Opinion, Police/Fire, Politics, Sci-Tech

NOW YOU KNOW: Baltimore County speed camera bill on life support

The following is an update from Delegates Kathy Szeliga and Ryan Nawrocki.

Delegates Kathy Szeliga and Ryan Nawrocki have been extremely concerned about a bill that has been reintroduced this session in the General Assembly. The bill would allow unlimited speed cameras to be placed across Baltimore County.

HB58, Baltimore County—Speed Monitoring Systems—Residential Districts, authorizes the use of speed monitoring systems in certain residential districts in Baltimore County. Essentially, under this bill, County officials will have the authority to put speed cameras on almost every street in the county.

This bill will eliminate the checks and balances of the Maryland General Assembly by giving Baltimore County officials the sole power to install these new traffic cameras whenever and wherever. This could lead to a record-setting number of speed cameras across Baltimore County.

We share everyone’s concerns about the number of speeders in our communities and the dangers they pose. Speed cameras slow people down at the cameras. That works well at schools, as we need drivers to slow down in front of all our schools, especially on roads with a higher speed limit. Often, drivers speed up as soon as they pass the speed camera zone. The best way to slow drivers down is to increase the traffic patrols within the Baltimore County police. These officers can move around the county in an unpredictable way and cause all drivers to slow down everywhere. Unfortunately, our law enforcement agencies are all understaffed right now, so the traffic patrols are drastically understaffed.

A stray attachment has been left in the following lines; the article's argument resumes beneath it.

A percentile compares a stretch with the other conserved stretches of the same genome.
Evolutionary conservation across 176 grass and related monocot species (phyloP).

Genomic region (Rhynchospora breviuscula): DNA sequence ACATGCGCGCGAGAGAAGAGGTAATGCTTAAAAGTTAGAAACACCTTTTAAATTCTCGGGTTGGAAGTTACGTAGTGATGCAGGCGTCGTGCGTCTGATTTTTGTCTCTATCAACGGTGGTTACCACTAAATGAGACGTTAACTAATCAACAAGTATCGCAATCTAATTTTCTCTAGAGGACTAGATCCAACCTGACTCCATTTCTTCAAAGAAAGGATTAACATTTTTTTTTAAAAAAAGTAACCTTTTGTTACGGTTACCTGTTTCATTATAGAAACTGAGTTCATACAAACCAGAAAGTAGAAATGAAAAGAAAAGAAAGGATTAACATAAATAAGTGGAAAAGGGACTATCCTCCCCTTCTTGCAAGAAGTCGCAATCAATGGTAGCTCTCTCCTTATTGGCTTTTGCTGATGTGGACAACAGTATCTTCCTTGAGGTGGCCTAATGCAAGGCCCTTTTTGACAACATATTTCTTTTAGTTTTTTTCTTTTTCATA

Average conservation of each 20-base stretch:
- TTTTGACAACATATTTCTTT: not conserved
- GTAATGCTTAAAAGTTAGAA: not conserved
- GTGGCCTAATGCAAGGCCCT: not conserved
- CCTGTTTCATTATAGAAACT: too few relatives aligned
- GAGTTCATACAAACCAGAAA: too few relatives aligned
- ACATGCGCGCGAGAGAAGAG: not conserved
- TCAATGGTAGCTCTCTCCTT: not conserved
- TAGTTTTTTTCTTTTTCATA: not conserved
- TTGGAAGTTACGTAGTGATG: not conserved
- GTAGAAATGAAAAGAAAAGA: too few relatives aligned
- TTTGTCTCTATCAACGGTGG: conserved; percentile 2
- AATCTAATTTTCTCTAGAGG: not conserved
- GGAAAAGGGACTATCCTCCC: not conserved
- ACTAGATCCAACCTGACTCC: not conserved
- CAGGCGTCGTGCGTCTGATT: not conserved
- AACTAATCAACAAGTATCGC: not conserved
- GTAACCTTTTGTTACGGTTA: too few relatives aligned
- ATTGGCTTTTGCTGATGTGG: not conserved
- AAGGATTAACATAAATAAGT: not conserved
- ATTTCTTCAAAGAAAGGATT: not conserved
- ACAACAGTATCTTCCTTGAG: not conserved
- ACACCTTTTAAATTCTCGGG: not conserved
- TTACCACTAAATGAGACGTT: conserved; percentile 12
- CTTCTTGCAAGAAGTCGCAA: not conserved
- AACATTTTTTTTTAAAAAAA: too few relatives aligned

Baltimore County officials currently have the authority to install speed monitoring devices within half a mile of any educational facility. The County can expand the number of speed cameras without HB 58. Currently, 78 speed cameras are operational in Baltimore County, 36 of which are in school zones. More than 636 speed monitoring devices can be added within half a mile of the public or private school zones.

This proposed bill is so expansive in its powers that it was killed in last year’s session. This year, we were able to get some restrictions on the speed camera bill to ensure that people with stolen cars are not caught up with tickets from a thief driving fast in speed camera zones. We were also concerned about tickets getting mailed to old addresses, resulting in late fees and impacting vehicle registration renewal.

We should not be giving law enforcement the power to decide where to put speed cameras; we should instead be emboldening our police officers to work more traffic stops so that we can ensure safe roads all across the county, not only in select zones that people adjust their speed to avoid the speed cameras. It has already been proven that speed cameras do not change overall driving behavior; it is just a money grab, and that’s precisely how constituents view this bill.

Baltimore County has a policy of moving speed cameras when they no longer generate sufficient revenue. So, this bill is just another ploy to raise more revenue. Baltimore County alone collected over $7 million in speed camera tickets just in 2022. Imagine how much more money would come from Baltimore County residents’ pockets if this proposal to add 8x more speed cameras was passed.

The bill is currently sitting idly because of the many concerns about HB 58. To pass by the end of the legislative session on April 8, it will have to overcome some significant hurdles.

We will oppose this bill, as we did last year when it was first introduced. We will fight to ensure that Baltimore County roads are safe and not used as piggy banks to take money from our constituents.

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